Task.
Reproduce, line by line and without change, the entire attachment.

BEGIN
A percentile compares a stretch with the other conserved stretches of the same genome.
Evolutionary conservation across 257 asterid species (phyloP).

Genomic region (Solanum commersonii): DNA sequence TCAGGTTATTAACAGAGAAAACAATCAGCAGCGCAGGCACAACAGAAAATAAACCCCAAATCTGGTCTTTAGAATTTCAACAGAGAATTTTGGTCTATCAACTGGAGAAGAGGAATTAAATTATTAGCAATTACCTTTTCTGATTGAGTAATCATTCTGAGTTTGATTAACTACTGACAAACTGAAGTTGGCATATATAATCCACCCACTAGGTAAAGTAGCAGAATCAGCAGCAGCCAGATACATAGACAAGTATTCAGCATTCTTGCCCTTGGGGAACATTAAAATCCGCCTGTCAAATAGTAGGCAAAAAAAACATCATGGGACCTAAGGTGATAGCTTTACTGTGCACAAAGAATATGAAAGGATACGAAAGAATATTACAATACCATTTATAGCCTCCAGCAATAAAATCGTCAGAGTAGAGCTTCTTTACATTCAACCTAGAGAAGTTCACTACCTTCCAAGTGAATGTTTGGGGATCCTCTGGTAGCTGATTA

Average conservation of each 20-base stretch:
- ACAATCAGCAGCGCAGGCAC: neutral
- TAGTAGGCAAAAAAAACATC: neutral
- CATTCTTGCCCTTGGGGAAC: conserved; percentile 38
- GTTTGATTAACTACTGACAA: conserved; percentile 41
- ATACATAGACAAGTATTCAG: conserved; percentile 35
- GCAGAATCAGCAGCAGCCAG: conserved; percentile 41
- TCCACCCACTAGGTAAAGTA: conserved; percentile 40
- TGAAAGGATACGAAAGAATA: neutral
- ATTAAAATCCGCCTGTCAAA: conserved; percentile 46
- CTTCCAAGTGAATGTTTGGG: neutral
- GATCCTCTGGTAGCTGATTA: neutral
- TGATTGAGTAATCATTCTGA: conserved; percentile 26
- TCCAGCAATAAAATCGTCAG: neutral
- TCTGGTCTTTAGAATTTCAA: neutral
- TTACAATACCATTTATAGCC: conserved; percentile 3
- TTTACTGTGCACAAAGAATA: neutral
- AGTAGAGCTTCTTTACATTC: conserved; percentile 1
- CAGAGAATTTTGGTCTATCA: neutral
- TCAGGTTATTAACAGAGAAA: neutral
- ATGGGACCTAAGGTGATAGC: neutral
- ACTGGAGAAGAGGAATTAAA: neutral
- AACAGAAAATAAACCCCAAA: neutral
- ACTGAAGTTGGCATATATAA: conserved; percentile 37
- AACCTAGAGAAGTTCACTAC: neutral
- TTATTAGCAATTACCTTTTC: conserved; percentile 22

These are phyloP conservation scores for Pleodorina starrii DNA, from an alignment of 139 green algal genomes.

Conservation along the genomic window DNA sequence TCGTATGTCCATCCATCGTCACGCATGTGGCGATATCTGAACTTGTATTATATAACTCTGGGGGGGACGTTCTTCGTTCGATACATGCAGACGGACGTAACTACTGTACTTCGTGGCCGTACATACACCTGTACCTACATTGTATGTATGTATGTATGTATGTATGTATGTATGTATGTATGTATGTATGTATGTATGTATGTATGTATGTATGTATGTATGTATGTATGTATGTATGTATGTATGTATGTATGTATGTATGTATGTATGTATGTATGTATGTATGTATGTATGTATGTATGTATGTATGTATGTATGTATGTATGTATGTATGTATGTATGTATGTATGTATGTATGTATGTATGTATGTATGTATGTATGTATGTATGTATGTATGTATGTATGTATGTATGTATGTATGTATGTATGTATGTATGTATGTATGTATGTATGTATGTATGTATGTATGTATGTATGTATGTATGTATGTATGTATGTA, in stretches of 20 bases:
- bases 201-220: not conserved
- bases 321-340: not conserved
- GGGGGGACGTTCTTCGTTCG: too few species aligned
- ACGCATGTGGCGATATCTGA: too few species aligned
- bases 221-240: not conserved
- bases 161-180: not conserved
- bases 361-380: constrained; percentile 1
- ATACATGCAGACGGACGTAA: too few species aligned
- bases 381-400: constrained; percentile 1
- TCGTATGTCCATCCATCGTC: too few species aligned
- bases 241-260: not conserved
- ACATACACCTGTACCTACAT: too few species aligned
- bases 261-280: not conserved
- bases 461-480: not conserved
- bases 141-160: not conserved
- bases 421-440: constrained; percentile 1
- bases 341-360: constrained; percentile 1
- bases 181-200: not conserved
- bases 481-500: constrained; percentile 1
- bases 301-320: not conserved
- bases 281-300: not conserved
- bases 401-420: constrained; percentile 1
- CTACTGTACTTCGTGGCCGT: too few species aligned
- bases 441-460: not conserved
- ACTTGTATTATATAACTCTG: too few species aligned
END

A percentile compares a stretch with the other conserved stretches of the same genome.
Evolutionary conservation across 257 asterid species (phyloP).

Genomic region (Solanum commersonii): DNA sequence TCAGGTTATTAACAGAGAAAACAATCAGCAGCGCAGGCACAACAGAAAATAAACCCCAAATCTGGTCTTTAGAATTTCAACAGAGAATTTTGGTCTATCAACTGGAGAAGAGGAATTAAATTATTAGCAATTACCTTTTCTGATTGAGTAATCATTCTGAGTTTGATTAACTACTGACAAACTGAAGTTGGCATATATAATCCACCCACTAGGTAAAGTAGCAGAATCAGCAGCAGCCAGATACATAGACAAGTATTCAGCATTCTTGCCCTTGGGGAACATTAAAATCCGCCTGTCAAATAGTAGGCAAAAAAAACATCATGGGACCTAAGGTGATAGCTTTACTGTGCACAAAGAATATGAAAGGATACGAAAGAATATTACAATACCATTTATAGCCTCCAGCAATAAAATCGTCAGAGTAGAGCTTCTTTACATTCAACCTAGAGAAGTTCACTACCTTCCAAGTGAATGTTTGGGGATCCTCTGGTAGCTGATTA

Average conservation of each 20-base stretch:
- ACAATCAGCAGCGCAGGCAC: neutral
- TAGTAGGCAAAAAAAACATC: neutral
- CATTCTTGCCCTTGGGGAAC: conserved; percentile 38
- GTTTGATTAACTACTGACAA: conserved; percentile 41
- ATACATAGACAAGTATTCAG: conserved; percentile 35
- GCAGAATCAGCAGCAGCCAG: conserved; percentile 41
- TCCACCCACTAGGTAAAGTA: conserved; percentile 40
- TGAAAGGATACGAAAGAATA: neutral
- ATTAAAATCCGCCTGTCAAA: conserved; percentile 46
- CTTCCAAGTGAATGTTTGGG: neutral
- GATCCTCTGGTAGCTGATTA: neutral
- TGATTGAGTAATCATTCTGA: conserved; percentile 26
- TCCAGCAATAAAATCGTCAG: neutral
- TCTGGTCTTTAGAATTTCAA: neutral
- TTACAATACCATTTATAGCC: conserved; percentile 3
- TTTACTGTGCACAAAGAATA: neutral
- AGTAGAGCTTCTTTACATTC: conserved; percentile 1
- CAGAGAATTTTGGTCTATCA: neutral
- TCAGGTTATTAACAGAGAAA: neutral
- ATGGGACCTAAGGTGATAGC: neutral
- ACTGGAGAAGAGGAATTAAA: neutral
- AACAGAAAATAAACCCCAAA: neutral
- ACTGAAGTTGGCATATATAA: conserved; percentile 37
- AACCTAGAGAAGTTCACTAC: neutral
- TTATTAGCAATTACCTTTTC: conserved; percentile 22

These are phyloP conservation scores for Pleodorina starrii DNA, from an alignment of 139 green algal genomes.

Conservation along the genomic window DNA sequence TCGTATGTCCATCCATCGTCACGCATGTGGCGATATCTGAACTTGTATTATATAACTCTGGGGGGGACGTTCTTCGTTCGATACATGCAGACGGACGTAACTACTGTACTTCGTGGCCGTACATACACCTGTACCTACATTGTATGTATGTATGTATGTATGTATGTATGTATGTATGTATGTATGTATGTATGTATGTATGTATGTATGTATGTATGTATGTATGTATGTATGTATGTATGTATGTATGTATGTATGTATGTATGTATGTATGTATGTATGTATGTATGTATGTATGTATGTATGTATGTATGTATGTATGTATGTATGTATGTATGTATGTATGTATGTATGTATGTATGTATGTATGTATGTATGTATGTATGTATGTATGTATGTATGTATGTATGTATGTATGTATGTATGTATGTATGTATGTATGTATGTATGTATGTATGTATGTATGTATGTATGTATGTATGTATGTATGTATGTATGTA, in stretches of 20 bases:
- bases 201-220: not conserved
- bases 321-340: not conserved
- GGGGGGACGTTCTTCGTTCG: too few species aligned
- ACGCATGTGGCGATATCTGA: too few species aligned
- bases 221-240: not conserved
- bases 161-180: not conserved
- bases 361-380: constrained; percentile 1
- ATACATGCAGACGGACGTAA: too few species aligned
- bases 381-400: constrained; percentile 1
- TCGTATGTCCATCCATCGTC: too few species aligned
- bases 241-260: not conserved
- ACATACACCTGTACCTACAT: too few species aligned
- bases 261-280: not conserved
- bases 461-480: not conserved
- bases 141-160: not conserved
- bases 421-440: constrained; percentile 1
- bases 341-360: constrained; percentile 1
- bases 181-200: not conserved
- bases 481-500: constrained; percentile 1
- bases 301-320: not conserved
- bases 281-300: not conserved
- bases 401-420: constrained; percentile 1
- CTACTGTACTTCGTGGCCGT: too few species aligned
- bases 441-460: not conserved
- ACTTGTATTATATAACTCTG: too few species aligned